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The image resolution for the respective megapixels remains the same whether the camera is of medium format or full frame or APS-C or even mobile phones. However the sensor sizes differ in these aspects.

For example, the maximum output image resolution remains the same for a 20 megapixel full frame or APS-C sensors.

How is the image impacted here?

marked as duplicate by Michael C, Philip Kendall, TFuto, inkista, Dan Wolfgang Apr 27 '16 at 16:32

This question has been asked before and already has an answer. If those answers do not fully address your question, please ask a new question.

  • Please search this site, I am quite sure this has been answered before. – Itai Apr 22 '16 at 3:37
  • Thanks Michael for the link. But my question is, irrespective of sensor size (full frame or APS-C and so on), how the resolution of images shot with particular mega pixel sensor is being maintained? Like a 20 megapixel full frame or APS-C have the same resolution of output image, although sensor size differs. – Balaji Kundalam Apr 22 '16 at 16:22
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How is the image impacted here?

Two sensors with different sizes having same pixel resolution are capable of giving roughly same images (not discussing noise, dynamic range and colour reproduction now). However, this is only possible in theory.

If an objective is used to photograph a black to white transition (say the brightness ratio be 1:1000, rough example) it won't create a sharp transition with same brightness ratio. An objective will create the mentioned contrast only between point distant by several pixels, like this. Ideal camera will create this brightness transition in adjacent pixels (or separated by one pixel) but no real camera would do that. If you photograph fine details with objective which is not capable of reproducing this contrast you will get gray grid of varying paleness, like this, or just even gray area if objective is not good enough.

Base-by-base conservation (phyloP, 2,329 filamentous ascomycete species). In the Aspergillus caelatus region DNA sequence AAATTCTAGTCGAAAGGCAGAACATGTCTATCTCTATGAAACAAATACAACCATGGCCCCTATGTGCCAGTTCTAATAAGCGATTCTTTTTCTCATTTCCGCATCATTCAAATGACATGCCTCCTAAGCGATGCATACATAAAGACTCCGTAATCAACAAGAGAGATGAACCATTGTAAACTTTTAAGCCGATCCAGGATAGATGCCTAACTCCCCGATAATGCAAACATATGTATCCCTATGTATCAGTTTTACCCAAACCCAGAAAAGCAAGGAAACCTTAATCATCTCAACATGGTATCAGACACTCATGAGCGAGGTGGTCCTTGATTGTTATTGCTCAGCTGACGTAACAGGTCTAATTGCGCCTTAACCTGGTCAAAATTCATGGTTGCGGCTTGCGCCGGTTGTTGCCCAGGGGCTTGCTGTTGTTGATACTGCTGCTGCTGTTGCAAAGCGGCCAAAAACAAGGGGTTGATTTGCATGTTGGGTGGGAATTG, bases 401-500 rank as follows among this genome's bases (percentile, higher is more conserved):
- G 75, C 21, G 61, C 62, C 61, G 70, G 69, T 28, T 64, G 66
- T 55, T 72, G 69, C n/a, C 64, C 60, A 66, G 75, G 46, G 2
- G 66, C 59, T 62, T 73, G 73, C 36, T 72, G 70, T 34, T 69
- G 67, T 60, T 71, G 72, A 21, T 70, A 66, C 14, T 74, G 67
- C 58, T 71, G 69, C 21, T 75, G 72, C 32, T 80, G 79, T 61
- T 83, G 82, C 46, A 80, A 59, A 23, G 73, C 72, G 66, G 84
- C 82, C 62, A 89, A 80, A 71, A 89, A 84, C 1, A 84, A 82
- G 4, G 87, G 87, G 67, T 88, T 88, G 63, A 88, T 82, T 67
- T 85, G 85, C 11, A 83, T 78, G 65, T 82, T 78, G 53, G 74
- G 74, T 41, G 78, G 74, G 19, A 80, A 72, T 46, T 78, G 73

Here is a real example, this is a comparison between sensors with roughly same resolution but one left camera features 12x9mm sensor and right camera features 36x24mm sensor. enter image description here

The right camera gives much more readable text. This means that objective used with right camera can create smaller brightness transitions in relation to image height.

It happens so that optics still are dependent on sensor size: given a larger sensor one may achieve better visible resolution than with objective made specially for smaller sensor. So, using smaller sensor results in inferior resolution because of currently manufactured optics.

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how the resolution of images shot with particular mega pixel sensor is being maintained? Like a 20 megapixel full frame or APS-C have the same resolution of output image, although sensor size differs.

Different sensors have different sized pixels. If you have an APS-C sensor and a full frame sensor that have the same pixel count, say 20 megapixels or whatever, you can infer that the full frame sensor simply has larger pixels.

Resolution can be a misleading word. It relates to the resolving power of a sensor, i.e. the ability to image fine detail such as very small parallel lines. But it also relates to the overall pixel dimensions of an image, sensor, or display. So, a 20Mpx full frame sensor and a 20Mpx APS-C sensor have the same "resolution" in terms of overall pixel dimensions, but the smaller sensor packs more pixels into a given unit of area and would therefore be able to resolve finer details than the full frame sensor (provided that the lens projects a sharp enough image).

How is the image impacted here?

A larger sensor will see more of the image circle projected by the lens, and so will have a wider field of view than a smaller sensor would. This is exactly the reason for the "crop factor" adjustment that makes a 50mm lens on a crop sensor work like an 85mm lens on a full frame sensor. The smaller sensor sees only the middle of the image, and therefore has a narrower field of view.

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